At least in theory, a manufacturer's finance and procurement departments should be natural allies, sharing many of the same goals and challenges and working in an aligned, coordinated fashion. In a perfect world, maybe. But according to a recent survey conducted by analyst firm Aberdeen Group, less than 20% of chief financial officers consider the work of chief procurement officers (CPOs) and their staff as having a very positive impact on competitiveness.
The sentiment actually illustrates a long-standing obstacle that many companies face -- a fundamental breakdown in communication between the two departments. Earlier last year, Aberdeen reported that procurement, by its own admission, fails to implement 21% of the savings identified from its sourcing efforts. And by the time finance enters the equation to account for the booked savings, the number drops to 3.2% -- or only 27% of what procurement and sourcing teams initially identified.
While some traditional views place blame solely on procurement, the new report contends that the drop from implemented to booked savings is a larger issue than one party's failure -- but rather an underlying issue that needs to be addressed. A fix-all solution is easier said than done, but a step in the right direction has CPOs working with their CFOs to redefine their collective measures of success.
Aberdeen Group offers the following tips to help improve the lines of communication.
- Trust starts with visibility and dialogue and ends with accountability. Engage your CFO directly and often; set regular meetings while ensuring that the dialogue is valuable to both parties. Demand accountability from your CFO and require it from your staff.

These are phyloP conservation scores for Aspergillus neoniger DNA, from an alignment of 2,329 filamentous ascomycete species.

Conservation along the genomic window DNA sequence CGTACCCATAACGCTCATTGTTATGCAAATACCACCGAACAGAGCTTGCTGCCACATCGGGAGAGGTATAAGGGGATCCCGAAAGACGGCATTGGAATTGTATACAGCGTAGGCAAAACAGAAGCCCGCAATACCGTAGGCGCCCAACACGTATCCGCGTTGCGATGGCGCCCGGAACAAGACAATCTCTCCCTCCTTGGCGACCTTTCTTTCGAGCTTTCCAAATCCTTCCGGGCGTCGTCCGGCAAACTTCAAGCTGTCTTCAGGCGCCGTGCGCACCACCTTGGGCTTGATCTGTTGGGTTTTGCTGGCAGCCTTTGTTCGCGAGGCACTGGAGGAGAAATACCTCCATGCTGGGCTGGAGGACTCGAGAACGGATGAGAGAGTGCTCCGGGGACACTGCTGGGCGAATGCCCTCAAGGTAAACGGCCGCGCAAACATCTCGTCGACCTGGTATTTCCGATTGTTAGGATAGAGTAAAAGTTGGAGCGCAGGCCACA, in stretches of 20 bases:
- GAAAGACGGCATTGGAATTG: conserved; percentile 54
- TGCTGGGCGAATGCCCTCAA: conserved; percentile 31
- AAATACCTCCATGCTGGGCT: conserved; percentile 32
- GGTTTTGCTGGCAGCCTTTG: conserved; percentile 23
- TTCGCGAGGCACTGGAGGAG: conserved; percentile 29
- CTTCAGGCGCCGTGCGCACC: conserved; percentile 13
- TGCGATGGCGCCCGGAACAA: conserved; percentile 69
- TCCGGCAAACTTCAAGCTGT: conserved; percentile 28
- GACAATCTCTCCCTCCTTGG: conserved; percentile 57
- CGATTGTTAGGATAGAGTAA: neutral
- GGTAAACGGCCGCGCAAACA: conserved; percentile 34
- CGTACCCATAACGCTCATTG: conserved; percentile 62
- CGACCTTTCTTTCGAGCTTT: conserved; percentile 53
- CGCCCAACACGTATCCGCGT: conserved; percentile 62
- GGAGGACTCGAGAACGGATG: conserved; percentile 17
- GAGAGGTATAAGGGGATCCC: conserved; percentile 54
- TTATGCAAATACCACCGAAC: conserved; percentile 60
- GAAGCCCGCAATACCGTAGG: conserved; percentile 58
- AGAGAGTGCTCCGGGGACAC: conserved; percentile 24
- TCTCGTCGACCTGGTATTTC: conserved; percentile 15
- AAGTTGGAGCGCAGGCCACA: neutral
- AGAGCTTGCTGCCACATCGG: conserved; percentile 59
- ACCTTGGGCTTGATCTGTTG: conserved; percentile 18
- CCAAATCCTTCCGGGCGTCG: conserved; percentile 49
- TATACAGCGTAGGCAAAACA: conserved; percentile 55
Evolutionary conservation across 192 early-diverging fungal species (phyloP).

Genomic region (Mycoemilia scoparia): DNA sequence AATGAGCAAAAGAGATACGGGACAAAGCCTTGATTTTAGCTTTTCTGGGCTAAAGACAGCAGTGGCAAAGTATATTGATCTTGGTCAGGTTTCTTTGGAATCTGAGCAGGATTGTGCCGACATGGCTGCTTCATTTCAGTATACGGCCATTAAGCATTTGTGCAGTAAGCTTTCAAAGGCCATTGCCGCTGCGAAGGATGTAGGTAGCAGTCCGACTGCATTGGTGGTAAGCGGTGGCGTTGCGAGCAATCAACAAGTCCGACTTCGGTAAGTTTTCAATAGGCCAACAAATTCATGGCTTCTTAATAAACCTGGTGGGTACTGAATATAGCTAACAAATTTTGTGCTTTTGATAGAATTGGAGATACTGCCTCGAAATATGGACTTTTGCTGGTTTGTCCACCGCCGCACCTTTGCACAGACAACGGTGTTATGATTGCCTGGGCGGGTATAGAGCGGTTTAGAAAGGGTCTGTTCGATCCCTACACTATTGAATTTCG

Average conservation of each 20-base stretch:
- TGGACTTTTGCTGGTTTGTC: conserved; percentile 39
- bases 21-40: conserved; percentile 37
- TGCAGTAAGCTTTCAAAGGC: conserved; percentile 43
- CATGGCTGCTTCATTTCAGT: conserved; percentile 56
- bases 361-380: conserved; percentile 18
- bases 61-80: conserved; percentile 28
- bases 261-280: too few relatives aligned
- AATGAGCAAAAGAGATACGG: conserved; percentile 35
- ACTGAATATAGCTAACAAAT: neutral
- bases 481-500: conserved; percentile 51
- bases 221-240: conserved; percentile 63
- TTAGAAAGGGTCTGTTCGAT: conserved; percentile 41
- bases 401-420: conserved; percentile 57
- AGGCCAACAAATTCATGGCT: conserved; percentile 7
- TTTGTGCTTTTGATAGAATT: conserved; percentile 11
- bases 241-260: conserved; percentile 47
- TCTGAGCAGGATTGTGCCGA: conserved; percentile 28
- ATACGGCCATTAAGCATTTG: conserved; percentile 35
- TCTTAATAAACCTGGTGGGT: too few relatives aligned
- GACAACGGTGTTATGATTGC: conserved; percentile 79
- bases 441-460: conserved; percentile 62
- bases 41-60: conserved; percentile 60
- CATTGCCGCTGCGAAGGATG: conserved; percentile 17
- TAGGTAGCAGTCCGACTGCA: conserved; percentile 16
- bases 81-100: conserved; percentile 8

- Focus on the total cost of ownership. Year-over-year cost reductions lose some of their glimmer and significance if the total cost of a new contract is not incorporated in the overall analysis. This will be increasingly important as the impact of global sourcing can drive lower part, component, or material costs, but can be associated with greater shipping and holding costs, as an example.
- Procurement should not be responsible for booked savings. Challenge the current view that it is procurement's responsibility to negotiate budget reductions with the line of business. Once savings have been achieved, it should not fall to procurement to establish how this very real benefit should be allocated across the enterprise, but rather, to the line of business and/or finance.
- Together with the CFO, work to develop common "language" with a set of metrics with standard definitions (and methodologies for calculation) and promote them across the company. Procurement doesn't need to provide everything it does in strict financial terms, but it does need to help the CFO and the larger finance department understand how its goals and objectives map to the broader company objectives.